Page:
ABT-888/veliparib, Abbott Laboratories, Phase II.

AE-37, Antigen Express, Phase I.

Afinitor®/everolimus, Novartis Pharmaceuticals, Phase I/II.

AMG 386, Amgen, Phase III.

AMG 479, Amgen, Phase II.

Avastin®, bevacizumab, Genentech, Phase III.

BC-819, BioCancell Therapeutics, Phase I/II.

Catumaxomab, Fresenius Biotech, Phase II.

CVac™/MUC-2 cancer vaccine, Prima BioMed, Phase II.

DCVax®-L/ovarian cancer vaccine, Northwest Biotherapeutics, Phase I.

DPX-0907, Immunovaccine, Phase I.

EC-145, Endocyte, Phase II.

EGEN-001 (Orphan Drug), EGEN, Phase I/II.

ENMD-2076, EntreMed, Phase II.

Estybon™/ON-01910.Na, Onconova Therapeutics, Phase II.

Evizon™/squalamine, OHR Pharmaceuticals, Phase II.

farletuzumab/MORAb-003, Eisai, Phase III.

iboctadekin, GlaxoSmithKline, Phase I.

IMT-1012/immunotherapeutic vaccine, Immunotope, Phase I.

iniparib/BSI-201, BiPar Sciences/sanofi-aventis, Phase II.

Karenitecin®/cositecan, BioNumerik Pharmaceuticals, Phase III.

KHK-2866, Kyowa Hakko Kirin Pharma, Phase I.

lenvatinib/E7080, Eisai, Phase II.

MK-2206, Merck, Phase I.

Nexavar®/sorafenib, Bayer HealthCare Pharmaceuticals/Onyx Pharmaceuticals, Phase II.

NKTR-102, Nektar Therapeutics, Phase II.

NOV-002, Novelos Therapeutics, Phase II.

OGX-427, Oncogenex Pharmaceuticals, Phase I.

olaparib/AZD2281, AstraZeneca, Phase II.

Opaxio™/paclitaxel poliglumex, Cell Therapeutics/Novartis Pharmaceuticals, Phase III.

Optisome™/topetecan liposomal, Talon Therapeutics, Phase I.

Oregovomab, Quest Pharmatech, Phase I/II.

OSI-906/linsitinib, OSI Pharmaceuticals, Phase II.

OVax®/ovarian cancer vaccine (Orphan Drug), AVAX Technologies, Phase I/II.

Perifosine/KRX-0401, AEterna Zentaris/Keryx Biopharmaceuticals, Phase I.

PF-01367338, Pfizer, Phase II.

Phenoxodiol (next generation drug will be NV-143), Marshall Edwards, Phase III.

Picoplatin intravenous, Poniard Pharmaceuticals, Phase II.

Quinamed®/amonafide, ChemGenex Pharmaceuticals, Phase II.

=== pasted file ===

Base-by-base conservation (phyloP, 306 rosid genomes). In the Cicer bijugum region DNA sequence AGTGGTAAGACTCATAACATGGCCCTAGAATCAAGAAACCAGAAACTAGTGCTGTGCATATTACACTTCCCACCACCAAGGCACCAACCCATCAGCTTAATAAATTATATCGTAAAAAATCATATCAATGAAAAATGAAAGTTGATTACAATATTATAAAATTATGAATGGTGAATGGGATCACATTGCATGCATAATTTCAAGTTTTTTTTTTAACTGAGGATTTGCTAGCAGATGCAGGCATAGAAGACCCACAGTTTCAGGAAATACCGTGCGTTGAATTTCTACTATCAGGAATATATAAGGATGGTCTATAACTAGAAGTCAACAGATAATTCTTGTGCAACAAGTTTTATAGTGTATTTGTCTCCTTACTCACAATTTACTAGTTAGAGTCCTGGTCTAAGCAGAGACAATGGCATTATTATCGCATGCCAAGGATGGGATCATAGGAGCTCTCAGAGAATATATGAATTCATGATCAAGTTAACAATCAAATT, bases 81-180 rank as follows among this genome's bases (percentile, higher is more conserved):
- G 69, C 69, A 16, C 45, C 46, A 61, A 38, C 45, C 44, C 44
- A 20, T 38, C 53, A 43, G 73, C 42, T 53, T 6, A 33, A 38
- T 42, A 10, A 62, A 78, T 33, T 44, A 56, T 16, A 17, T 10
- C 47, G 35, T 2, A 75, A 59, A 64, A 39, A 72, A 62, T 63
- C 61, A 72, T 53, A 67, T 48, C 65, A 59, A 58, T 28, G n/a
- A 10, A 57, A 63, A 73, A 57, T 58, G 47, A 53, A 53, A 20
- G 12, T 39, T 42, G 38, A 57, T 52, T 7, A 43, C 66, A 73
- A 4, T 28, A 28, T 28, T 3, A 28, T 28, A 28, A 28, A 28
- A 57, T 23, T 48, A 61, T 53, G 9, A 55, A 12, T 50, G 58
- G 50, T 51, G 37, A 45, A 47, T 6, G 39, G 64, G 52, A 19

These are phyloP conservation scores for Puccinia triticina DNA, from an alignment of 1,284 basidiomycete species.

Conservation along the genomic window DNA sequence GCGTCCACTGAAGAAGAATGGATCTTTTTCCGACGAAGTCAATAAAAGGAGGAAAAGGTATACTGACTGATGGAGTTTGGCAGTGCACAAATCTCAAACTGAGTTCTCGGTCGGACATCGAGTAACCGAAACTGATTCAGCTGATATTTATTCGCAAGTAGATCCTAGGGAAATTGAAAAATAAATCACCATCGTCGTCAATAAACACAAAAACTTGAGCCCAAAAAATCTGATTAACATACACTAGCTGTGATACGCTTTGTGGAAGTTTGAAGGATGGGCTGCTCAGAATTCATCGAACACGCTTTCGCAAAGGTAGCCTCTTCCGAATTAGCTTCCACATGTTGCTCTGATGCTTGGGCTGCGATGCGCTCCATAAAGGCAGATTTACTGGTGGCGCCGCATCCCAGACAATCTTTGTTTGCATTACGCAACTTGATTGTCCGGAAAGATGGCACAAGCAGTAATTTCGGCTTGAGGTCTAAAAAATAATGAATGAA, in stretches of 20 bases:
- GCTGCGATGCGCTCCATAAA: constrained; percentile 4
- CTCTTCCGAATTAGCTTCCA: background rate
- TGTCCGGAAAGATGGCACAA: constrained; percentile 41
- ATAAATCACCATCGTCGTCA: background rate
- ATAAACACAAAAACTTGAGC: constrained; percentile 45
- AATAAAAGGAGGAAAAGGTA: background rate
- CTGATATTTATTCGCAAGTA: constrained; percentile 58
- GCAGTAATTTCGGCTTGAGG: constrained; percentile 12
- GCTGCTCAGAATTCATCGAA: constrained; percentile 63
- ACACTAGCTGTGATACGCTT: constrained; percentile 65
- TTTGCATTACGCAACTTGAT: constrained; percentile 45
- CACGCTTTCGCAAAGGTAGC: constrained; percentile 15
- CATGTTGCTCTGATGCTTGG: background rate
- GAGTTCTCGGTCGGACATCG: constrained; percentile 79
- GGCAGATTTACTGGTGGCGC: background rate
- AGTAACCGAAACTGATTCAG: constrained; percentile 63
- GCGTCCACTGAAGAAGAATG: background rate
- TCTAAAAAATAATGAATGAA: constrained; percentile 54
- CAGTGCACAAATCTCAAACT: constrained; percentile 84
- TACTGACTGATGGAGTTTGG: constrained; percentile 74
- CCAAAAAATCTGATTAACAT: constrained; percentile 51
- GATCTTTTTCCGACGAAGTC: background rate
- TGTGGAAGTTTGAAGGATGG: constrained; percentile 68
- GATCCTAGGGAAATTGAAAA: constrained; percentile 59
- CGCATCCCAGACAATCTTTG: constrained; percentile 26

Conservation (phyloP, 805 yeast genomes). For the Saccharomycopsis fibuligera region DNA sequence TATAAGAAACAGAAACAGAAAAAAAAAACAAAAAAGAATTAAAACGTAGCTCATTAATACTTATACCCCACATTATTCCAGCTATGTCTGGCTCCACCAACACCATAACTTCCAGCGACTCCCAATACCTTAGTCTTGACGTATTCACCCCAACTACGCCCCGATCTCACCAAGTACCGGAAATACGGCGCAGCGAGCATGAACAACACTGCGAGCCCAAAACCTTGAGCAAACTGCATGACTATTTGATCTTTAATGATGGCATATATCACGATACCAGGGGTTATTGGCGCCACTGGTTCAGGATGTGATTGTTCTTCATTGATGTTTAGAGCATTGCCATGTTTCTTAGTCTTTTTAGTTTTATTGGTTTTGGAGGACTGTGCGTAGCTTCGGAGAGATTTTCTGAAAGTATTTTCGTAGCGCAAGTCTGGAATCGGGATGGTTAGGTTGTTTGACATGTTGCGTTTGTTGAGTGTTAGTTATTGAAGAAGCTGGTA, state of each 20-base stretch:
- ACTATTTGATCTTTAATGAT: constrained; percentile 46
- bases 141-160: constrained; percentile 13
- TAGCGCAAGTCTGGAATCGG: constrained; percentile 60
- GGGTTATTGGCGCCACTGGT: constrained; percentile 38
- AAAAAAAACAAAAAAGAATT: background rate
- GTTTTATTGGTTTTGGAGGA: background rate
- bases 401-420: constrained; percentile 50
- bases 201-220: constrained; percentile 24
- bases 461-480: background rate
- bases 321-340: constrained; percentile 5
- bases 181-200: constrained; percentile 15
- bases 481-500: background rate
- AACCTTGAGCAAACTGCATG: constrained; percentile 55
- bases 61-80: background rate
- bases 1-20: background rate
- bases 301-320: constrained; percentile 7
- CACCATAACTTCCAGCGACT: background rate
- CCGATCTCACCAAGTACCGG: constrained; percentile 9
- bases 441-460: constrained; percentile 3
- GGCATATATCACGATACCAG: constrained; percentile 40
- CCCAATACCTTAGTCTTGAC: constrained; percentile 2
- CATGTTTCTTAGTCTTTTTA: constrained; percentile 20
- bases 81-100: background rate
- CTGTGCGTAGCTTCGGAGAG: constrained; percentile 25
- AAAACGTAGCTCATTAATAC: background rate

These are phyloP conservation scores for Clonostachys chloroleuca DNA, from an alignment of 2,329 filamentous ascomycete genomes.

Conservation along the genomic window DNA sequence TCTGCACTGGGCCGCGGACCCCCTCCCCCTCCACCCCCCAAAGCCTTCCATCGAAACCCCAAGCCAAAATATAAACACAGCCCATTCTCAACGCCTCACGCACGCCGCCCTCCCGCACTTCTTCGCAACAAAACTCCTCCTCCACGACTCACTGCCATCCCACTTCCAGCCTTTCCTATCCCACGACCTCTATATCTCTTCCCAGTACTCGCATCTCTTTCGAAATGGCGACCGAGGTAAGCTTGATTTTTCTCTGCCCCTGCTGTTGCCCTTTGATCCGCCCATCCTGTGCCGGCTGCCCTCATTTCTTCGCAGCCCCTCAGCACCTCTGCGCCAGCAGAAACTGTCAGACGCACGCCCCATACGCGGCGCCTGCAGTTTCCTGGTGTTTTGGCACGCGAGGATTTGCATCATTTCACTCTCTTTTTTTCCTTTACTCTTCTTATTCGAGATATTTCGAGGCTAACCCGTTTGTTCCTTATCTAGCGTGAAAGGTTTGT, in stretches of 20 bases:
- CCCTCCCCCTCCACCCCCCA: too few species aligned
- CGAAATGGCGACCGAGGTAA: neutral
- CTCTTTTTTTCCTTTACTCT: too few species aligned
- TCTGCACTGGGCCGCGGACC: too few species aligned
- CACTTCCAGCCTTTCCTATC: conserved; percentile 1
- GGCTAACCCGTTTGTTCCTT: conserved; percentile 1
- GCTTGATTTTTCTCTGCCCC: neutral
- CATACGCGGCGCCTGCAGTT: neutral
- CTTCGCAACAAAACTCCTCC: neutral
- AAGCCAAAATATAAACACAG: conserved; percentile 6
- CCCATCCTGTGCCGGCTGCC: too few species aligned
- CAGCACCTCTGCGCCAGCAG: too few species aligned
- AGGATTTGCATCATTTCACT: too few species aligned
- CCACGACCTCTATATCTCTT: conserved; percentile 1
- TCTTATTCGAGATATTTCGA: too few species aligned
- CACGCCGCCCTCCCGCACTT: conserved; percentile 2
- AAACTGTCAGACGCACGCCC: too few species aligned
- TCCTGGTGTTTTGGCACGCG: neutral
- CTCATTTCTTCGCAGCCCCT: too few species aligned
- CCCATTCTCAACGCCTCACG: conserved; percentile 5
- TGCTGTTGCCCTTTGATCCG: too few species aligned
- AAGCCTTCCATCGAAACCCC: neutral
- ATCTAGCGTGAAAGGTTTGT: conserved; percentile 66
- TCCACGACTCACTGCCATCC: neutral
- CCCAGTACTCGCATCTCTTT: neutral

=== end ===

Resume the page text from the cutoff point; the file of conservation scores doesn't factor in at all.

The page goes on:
Ramucirumab/IMC-1121-B, Eli Lilly/ImClone, Phase I.

Ridaforolimus, Merck/Ariad Pharmaceuticals, Phase I.

Sagopilone, Bayer HealthCare Pharmaceuticals, Phase II.

SAR256212/MM-121, Merrimack Pharmaceuticals/sanofi-aventis, Phase I.

SG2000, Spirogen, Phase II.

Sprycel®/dasatinib, Bristol-Myers Squibb, Phase

Tarceva®/erlotinib, Genentech, Phase II.

Telcyta®/canfosfimide, Telik, Phase III.

Tigatuzumab, Daiichi Sankyo, Phase II.

Tykerb®/lapatinib, GlaxoSmithKline, Phase I/II.

Volasertib, Boehringer Ingelheim Pharmaceuticals, Phase II.

Volociximab, Bigen Idec/Facet Biotech, Phase II.

Vosaroxin™/SNS-595, Sunesis Pharmaceuticals, Phase II.

Votrient®/pazopanib, GlaxoSmithKline, Phase III.

Zolinza®/vorinostat, Merck, Phase II.

Zybrestat™/fosbretabulin, OXiGENE, Phase II.

References:

1/The 2011 PhRMA report lists 49 ovarian cancer drugs in development.  After comparing the entire “Cancer” drug list set forth on pages 16 – 24 of the PhRMA report to the ovarian cancer clinical trials provided at http://www.clinicaltrials.gov, we determined that an additional nine drugs appearing on the PhRMA cancer drug list are being tested in ovarian cancer clinical trials.

2/Please note that the PhRMA cancer drug list does not set forth all ovarian cancer drugs in development.  For a list of all open ovarian cancer clinical trials listed at www.clinicaltrials.gov, click here.

Sources:

Resources:

Experimental Drug NVP-BEZ235 Slows Ovarian Cancer Growth in Mice; Solid Tumor Clinical Trials Ongoing

A study conducted recently at UCLA’s Jonsson Comprehensive Cancer Center found that experimental drug NVP-BEZ235, which blocks two points of a crucial cancer cell signaling pathway, inhibits the growth of ovarian cancer cells and significantly increases survival in an ovarian cancer mouse model.

A study conducted recently at  UCLA’s Jonsson Comprehensive Cancer Center (JCCC) found that an experimental drug, which blocks two points of a crucial cancer cell signaling pathway, inhibits the growth of ovarian cancer cells and significantly increases survival in an ovarian cancer mouse model.